What are we victims of?

Our success.

Success that we owe above all

to Karl's writings!

And what is the result?

We're finished!

A fine success! Bravo!

Don't open the door!

If they break it down,

they'll slaughter us!


- Stop it!

Shut your mouth! Enough.

Why are we trembling?

They can kill the Rheinische Zeitung,

they can try to gag us,

but they cannot kill thought!

We won't surrender!

We'll found...

A new paper?

- Yes.

We'll find funds...

- With the same nonsense?

The Rheinische Zeitung,


Scribbles urging world revolution,

devoid of ideas and concepts.

What do you do?

Produce some vague understatements,

vague literary reviews,

vague socialist theories.

Take that back!

I'm sick of your arrogance.

We all are!


I'm sick of you too, Bauer,

and all you Young Hegelians,

"free thinkers"

as you call yourselves.

Have fun, you clowns!

No, Ruge!

I've enough fighting with pins.

I want a sledgehammer!

Enough hypocrisy, stupidity

and brutal authority.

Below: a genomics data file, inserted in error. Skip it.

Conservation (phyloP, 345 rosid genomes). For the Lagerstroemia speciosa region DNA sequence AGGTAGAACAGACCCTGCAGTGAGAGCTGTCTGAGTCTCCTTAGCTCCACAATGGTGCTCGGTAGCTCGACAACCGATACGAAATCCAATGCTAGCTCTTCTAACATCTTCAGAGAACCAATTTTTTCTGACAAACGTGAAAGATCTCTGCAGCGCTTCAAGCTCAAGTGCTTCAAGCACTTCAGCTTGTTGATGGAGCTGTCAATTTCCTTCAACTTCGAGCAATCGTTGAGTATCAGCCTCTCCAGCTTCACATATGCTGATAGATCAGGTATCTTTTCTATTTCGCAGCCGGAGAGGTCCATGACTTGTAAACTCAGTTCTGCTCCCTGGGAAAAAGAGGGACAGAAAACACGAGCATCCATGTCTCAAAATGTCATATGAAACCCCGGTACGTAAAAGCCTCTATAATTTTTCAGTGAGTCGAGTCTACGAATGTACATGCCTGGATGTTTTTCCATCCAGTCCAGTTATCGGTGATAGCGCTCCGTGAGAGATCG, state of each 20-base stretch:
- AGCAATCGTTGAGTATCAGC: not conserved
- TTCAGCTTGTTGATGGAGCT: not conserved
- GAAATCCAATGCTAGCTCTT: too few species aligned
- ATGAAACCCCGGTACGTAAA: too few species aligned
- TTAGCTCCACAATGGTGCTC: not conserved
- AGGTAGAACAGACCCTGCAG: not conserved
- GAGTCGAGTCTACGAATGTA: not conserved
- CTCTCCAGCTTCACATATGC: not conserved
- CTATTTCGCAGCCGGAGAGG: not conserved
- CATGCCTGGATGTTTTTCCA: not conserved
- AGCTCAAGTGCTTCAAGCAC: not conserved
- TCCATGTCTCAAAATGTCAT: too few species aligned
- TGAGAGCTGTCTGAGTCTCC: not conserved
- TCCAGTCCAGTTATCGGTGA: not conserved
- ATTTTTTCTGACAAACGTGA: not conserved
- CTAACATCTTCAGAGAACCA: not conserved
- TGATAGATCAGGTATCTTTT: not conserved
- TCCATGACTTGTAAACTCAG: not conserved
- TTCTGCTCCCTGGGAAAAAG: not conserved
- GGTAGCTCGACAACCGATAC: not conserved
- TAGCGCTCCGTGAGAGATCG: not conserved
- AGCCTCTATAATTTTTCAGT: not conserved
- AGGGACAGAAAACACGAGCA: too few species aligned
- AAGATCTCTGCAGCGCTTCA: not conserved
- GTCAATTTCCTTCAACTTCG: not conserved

They've banned us? Good!

What are you doing?

A few nights in jail

will do us good.

Gentlemen, I'm all ours.


Come along!

- Hands off me!

Hurry it UP!

I have an offer for you...

- Quiet!

I want to start a new journal.

Different, freer.

More modern, bolder.

What would you say to Paris?

Manchester, England

They took the lids off the steam looms.

People got burnt.

This has to stop!

It's intolerable!

Ermen & Engels Mill

Who cut the belts?

Ten to one

it was those Irish clogs.

What about Roisin?

- Yeah, what about Roisin?

The girl who fell asleep at the loom

and got her fingers cut off, eh?

Who'll give her back her fingers?

May I?

- Be quiet.

It'll teach her to pay more attention.

You lot are paid to work, not to sleep.

We do work!

- Careful.

You're stirring them up.

- Paid?

She hadn't slept in three days,

and now she can go off and die?

Call that a job?

- Quiet!

The repairs

will be clocked from your wages.

That's all you get out of it.

You're lucky I don't sack the lot of you!

Repairing machines is expensive.

Not like labour in Manchester.

Ten fingers is all we're worth.